Posted In: Arkansas, Colorado, Educator Voices, Kids Not Cuts, Missouri, Moving in Congress, Virginia

Educators tell Congress: Fight for students and families

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By Colleen Flaherty and Johntel Greene

Educators from across the country came to Washington, D.C., today to deliver a message to members of Congress: Strike a budget deal that supports the nation’s school children and the middle class.

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“I think it’s important to remind our Senators and members of Congress that we have to protect the middle class and protect American core values -– Medicare, Medicaid, Social Security and education,” said Meg Gruber, president of the Virginia Education Association.

If Congress doesn’t pass a budget deal, 8 percent, across-the-board cuts for fiscal year 2013 will hack $5 billion from almost all federal education programs. Without this federal funding, already overburdened states will face wrenching decisions in trying to make up the difference.

“In Virginia, if the proposed cuts were to go through, we’d lose a significant amount of money for our neediest children, our rural schools, and we’d be looking at larger class sizes because we’d probably lose over thirteen hundred educators,” said Gruber.

Meg Gruber shares her story with Virginia Sen. Mark Warner.

Gruber and more than a dozen other educator-activists, all leaders in their state NEA affiliates, came to Capitol Hill to share their stories with members of Congress as part of “National Labor Lobby Day,” an initiative of a labor coalition that includes NEA.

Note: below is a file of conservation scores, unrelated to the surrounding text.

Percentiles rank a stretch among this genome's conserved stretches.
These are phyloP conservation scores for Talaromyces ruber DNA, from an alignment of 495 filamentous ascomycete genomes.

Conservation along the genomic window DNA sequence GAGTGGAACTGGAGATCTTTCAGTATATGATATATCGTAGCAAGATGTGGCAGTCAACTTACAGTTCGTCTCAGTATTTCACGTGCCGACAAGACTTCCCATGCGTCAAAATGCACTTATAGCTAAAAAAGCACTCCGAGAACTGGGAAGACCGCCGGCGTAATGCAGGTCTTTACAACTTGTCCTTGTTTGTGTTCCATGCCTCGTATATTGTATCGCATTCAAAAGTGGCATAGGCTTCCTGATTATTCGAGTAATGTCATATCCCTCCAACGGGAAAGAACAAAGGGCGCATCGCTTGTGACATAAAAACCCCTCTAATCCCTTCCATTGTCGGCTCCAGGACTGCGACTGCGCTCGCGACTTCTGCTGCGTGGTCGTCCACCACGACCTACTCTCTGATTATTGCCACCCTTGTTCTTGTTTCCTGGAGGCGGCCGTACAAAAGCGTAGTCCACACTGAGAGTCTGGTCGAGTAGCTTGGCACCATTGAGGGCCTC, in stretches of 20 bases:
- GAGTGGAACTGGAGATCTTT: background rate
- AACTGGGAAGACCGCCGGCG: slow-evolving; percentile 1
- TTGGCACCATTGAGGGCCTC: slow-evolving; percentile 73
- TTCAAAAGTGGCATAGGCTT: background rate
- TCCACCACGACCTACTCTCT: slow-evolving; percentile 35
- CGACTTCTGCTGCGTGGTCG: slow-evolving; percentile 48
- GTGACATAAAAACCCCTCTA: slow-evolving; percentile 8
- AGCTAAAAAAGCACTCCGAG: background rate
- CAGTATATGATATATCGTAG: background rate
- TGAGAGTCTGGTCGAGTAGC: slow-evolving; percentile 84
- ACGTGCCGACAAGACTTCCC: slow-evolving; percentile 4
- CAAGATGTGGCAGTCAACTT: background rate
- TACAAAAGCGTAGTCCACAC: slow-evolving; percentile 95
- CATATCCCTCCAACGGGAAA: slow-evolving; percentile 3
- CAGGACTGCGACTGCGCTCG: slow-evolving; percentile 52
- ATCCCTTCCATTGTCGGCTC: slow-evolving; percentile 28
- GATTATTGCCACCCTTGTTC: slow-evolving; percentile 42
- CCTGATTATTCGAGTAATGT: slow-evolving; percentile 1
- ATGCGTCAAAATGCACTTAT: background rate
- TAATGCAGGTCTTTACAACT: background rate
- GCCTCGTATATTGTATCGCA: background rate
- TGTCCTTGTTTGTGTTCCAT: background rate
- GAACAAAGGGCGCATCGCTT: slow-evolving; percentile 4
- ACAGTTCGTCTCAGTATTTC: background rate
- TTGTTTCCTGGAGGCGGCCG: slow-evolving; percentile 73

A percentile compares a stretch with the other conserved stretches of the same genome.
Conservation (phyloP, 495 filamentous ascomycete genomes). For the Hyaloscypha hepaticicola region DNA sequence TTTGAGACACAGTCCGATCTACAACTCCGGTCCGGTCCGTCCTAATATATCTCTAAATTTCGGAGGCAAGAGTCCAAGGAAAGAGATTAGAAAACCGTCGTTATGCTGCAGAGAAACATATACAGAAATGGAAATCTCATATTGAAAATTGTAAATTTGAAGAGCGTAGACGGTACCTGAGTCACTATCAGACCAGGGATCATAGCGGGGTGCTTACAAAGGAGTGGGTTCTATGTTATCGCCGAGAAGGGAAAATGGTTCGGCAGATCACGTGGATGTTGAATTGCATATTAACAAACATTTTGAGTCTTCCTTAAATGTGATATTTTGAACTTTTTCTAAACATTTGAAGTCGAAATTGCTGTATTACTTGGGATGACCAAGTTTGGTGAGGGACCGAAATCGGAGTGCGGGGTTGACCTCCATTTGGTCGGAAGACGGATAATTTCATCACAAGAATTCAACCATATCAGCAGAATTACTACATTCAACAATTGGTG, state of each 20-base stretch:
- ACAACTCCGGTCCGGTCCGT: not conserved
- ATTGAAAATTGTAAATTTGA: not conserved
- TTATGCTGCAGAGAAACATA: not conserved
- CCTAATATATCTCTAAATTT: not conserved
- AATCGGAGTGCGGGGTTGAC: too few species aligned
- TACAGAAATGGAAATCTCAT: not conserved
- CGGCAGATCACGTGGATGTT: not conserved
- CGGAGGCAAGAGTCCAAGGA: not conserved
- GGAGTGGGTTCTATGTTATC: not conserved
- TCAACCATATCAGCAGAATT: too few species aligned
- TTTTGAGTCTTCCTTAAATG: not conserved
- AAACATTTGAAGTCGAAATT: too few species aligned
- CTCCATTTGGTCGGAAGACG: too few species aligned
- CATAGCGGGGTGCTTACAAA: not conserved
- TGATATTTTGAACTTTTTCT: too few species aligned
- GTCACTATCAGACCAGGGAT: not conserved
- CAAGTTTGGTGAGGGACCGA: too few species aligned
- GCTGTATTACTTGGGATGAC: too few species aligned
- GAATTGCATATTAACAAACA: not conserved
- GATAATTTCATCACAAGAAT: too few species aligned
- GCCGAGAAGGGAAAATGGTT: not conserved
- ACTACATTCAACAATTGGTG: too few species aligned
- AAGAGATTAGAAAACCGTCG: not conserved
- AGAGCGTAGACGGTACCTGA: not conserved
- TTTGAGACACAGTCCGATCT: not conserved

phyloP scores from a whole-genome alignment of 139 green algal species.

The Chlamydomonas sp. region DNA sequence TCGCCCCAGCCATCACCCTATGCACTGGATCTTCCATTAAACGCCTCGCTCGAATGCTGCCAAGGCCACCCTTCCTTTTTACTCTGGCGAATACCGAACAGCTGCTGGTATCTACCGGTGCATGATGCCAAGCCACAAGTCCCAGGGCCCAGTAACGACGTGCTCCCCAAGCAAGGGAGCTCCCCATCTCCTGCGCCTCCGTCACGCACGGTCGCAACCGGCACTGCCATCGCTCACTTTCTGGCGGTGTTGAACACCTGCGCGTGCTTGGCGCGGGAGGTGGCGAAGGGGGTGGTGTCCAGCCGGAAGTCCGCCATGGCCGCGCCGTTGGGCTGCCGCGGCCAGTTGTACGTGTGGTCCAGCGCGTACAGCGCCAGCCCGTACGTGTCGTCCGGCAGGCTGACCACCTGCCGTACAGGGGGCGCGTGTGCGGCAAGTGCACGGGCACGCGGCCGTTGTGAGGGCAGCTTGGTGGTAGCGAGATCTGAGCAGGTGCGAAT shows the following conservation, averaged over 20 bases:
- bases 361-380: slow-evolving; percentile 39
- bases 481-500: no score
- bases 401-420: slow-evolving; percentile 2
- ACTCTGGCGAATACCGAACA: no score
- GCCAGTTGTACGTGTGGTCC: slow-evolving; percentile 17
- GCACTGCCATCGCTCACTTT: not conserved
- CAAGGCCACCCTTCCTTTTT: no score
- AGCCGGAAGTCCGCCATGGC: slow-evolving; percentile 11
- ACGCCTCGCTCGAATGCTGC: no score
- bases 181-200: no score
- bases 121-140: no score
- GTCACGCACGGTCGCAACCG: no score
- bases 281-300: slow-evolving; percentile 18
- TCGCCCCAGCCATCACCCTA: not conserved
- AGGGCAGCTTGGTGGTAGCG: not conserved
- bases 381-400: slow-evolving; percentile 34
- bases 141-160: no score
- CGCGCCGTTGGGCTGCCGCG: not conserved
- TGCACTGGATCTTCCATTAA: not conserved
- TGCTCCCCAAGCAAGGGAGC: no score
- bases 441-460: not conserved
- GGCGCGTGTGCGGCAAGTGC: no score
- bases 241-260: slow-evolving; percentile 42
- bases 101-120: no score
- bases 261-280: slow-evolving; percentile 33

Chris Guinther, President of Missouri NEA, was a special education teacher for more than 20 years in a school just outside of St. Louis. She worries about the future of the programs she used to work with.

“Missouri is already underfunded, so any further cuts from the federal government will put that burden on our state. We can’t absorb any more cuts,” said Chris Guinther, President of the Missouri NEA.

“We know that some of the cuts will be in the area of special education, which would definitely impact the students I used to work with,” she said.

To stave off impending cuts, Congress must come to a budget agreement. But it is crucial that the deal doesn’t come at the expense of education and programs such as Medicaid, which is vital to America’s neediest children.